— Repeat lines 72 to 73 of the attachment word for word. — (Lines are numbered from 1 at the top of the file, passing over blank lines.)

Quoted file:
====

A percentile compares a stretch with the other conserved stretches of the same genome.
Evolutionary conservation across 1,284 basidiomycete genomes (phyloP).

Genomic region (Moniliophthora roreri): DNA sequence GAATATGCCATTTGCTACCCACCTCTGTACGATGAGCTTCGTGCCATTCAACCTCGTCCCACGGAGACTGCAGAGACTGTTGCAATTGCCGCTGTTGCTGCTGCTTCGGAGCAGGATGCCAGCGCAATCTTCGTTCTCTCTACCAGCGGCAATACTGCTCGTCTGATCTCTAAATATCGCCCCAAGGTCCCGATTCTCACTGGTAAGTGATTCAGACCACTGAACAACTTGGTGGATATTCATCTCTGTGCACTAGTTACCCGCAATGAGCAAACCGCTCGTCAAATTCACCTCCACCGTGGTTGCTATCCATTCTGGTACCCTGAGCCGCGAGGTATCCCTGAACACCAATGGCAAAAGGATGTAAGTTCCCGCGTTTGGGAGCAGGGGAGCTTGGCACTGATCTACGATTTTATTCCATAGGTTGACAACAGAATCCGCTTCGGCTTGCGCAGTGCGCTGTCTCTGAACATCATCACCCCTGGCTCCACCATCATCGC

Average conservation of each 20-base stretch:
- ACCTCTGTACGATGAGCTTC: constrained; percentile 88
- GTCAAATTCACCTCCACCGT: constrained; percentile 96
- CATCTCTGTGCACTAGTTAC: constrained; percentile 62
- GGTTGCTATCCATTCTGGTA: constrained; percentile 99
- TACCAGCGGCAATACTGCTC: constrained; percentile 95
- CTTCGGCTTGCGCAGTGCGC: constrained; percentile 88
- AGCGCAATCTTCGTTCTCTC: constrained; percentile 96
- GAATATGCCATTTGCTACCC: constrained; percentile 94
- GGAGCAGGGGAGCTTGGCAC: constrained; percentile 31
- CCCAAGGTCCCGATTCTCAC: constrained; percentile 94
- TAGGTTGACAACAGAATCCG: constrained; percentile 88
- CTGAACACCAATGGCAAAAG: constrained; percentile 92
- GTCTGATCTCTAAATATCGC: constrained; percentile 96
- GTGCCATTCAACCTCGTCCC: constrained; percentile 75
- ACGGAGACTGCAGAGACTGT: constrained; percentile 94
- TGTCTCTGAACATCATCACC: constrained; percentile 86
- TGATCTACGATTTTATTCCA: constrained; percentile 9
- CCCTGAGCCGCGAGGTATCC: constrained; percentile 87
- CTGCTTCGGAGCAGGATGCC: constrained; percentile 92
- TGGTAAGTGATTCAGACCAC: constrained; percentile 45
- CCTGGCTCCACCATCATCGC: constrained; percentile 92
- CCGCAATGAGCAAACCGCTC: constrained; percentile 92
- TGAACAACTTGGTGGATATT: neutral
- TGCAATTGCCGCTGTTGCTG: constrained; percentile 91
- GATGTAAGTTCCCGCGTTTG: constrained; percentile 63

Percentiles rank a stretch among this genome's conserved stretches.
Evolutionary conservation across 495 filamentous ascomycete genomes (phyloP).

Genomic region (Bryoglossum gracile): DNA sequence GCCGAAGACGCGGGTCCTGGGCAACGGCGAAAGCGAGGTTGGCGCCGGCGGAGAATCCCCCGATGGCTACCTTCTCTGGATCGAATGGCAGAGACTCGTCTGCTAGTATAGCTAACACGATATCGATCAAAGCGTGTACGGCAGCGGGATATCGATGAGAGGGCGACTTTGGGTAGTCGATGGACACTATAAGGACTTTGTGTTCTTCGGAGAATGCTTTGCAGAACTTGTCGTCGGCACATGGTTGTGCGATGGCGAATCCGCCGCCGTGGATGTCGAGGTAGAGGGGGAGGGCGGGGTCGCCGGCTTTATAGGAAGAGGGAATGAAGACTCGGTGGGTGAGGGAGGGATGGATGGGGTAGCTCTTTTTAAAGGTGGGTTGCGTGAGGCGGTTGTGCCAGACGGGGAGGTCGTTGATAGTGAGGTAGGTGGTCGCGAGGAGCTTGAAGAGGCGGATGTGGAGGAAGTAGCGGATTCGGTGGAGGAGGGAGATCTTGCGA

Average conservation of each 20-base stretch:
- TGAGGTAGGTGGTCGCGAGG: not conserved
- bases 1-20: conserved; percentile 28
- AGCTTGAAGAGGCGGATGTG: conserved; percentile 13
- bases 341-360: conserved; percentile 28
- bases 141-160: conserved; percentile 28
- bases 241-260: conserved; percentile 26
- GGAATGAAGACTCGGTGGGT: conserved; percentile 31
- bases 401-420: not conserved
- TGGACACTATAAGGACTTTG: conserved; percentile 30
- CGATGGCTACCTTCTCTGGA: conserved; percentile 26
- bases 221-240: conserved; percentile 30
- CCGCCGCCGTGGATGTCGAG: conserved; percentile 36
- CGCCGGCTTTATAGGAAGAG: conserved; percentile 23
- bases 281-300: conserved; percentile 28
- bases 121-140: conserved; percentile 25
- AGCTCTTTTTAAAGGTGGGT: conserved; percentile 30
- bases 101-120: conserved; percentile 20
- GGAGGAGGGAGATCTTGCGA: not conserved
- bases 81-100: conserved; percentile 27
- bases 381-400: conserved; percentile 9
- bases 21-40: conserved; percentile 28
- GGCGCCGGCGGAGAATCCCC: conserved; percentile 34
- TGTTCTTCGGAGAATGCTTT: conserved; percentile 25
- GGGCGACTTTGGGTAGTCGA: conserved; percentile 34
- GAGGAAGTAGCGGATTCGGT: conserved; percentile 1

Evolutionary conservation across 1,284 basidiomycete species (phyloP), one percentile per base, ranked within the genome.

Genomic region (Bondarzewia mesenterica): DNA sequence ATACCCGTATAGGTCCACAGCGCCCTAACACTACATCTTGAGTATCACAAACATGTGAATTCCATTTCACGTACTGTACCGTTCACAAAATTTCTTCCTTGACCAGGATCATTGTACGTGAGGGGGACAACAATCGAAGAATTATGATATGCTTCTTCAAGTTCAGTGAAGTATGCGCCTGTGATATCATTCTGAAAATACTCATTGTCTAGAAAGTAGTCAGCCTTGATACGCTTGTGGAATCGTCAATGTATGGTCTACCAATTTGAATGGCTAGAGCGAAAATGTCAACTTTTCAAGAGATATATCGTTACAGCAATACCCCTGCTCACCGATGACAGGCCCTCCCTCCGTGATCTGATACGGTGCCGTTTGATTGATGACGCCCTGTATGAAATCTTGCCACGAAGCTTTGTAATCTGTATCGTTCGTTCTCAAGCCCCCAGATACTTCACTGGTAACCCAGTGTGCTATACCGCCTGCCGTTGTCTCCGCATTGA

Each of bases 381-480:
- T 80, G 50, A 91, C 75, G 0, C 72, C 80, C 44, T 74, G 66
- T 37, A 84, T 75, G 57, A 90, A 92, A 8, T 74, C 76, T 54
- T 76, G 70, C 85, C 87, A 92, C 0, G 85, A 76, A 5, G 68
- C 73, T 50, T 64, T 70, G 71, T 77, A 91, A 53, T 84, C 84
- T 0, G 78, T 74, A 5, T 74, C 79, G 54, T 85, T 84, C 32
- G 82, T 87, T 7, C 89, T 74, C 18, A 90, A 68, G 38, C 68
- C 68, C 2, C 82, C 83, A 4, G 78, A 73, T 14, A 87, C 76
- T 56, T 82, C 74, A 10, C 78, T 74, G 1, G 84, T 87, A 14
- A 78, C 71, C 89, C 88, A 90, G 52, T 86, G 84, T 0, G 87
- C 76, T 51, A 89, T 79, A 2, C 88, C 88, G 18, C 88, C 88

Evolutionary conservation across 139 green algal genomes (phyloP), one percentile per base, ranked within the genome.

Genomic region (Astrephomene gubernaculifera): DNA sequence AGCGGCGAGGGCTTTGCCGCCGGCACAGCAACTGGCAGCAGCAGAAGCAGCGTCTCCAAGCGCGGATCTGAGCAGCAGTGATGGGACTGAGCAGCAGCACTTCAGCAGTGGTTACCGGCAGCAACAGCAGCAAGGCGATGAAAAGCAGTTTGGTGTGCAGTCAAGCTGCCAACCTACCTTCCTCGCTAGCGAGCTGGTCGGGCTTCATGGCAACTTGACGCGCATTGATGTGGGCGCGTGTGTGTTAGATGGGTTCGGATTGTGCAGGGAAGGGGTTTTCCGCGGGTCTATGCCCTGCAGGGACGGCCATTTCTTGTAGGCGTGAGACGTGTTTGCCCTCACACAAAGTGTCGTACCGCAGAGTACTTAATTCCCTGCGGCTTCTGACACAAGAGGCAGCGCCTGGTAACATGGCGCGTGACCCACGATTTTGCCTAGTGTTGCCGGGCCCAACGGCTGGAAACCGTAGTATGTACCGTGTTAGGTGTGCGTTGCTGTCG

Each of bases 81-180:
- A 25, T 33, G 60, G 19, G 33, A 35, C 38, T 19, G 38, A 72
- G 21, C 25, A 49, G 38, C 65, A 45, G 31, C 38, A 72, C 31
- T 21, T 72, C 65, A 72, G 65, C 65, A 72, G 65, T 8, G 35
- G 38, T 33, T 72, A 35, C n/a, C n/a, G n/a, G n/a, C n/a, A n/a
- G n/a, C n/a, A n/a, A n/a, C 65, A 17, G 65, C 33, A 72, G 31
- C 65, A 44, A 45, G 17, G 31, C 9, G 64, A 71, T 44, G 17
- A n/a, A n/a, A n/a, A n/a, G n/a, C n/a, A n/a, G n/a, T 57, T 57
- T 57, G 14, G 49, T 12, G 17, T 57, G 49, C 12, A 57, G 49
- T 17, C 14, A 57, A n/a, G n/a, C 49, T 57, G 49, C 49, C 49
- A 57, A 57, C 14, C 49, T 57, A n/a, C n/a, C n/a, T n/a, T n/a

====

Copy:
Evolutionary conservation across 139 green algal genomes (phyloP), one percentile per base, ranked within the genome.

Genomic region (Astrephomene gubernaculifera): DNA sequence AGCGGCGAGGGCTTTGCCGCCGGCACAGCAACTGGCAGCAGCAGAAGCAGCGTCTCCAAGCGCGGATCTGAGCAGCAGTGATGGGACTGAGCAGCAGCACTTCAGCAGTGGTTACCGGCAGCAACAGCAGCAAGGCGATGAAAAGCAGTTTGGTGTGCAGTCAAGCTGCCAACCTACCTTCCTCGCTAGCGAGCTGGTCGGGCTTCATGGCAACTTGACGCGCATTGATGTGGGCGCGTGTGTGTTAGATGGGTTCGGATTGTGCAGGGAAGGGGTTTTCCGCGGGTCTATGCCCTGCAGGGACGGCCATTTCTTGTAGGCGTGAGACGTGTTTGCCCTCACACAAAGTGTCGTACCGCAGAGTACTTAATTCCCTGCGGCTTCTGACACAAGAGGCAGCGCCTGGTAACATGGCGCGTGACCCACGATTTTGCCTAGTGTTGCCGGGCCCAACGGCTGGAAACCGTAGTATGTACCGTGTTAGGTGTGCGTTGCTGTCG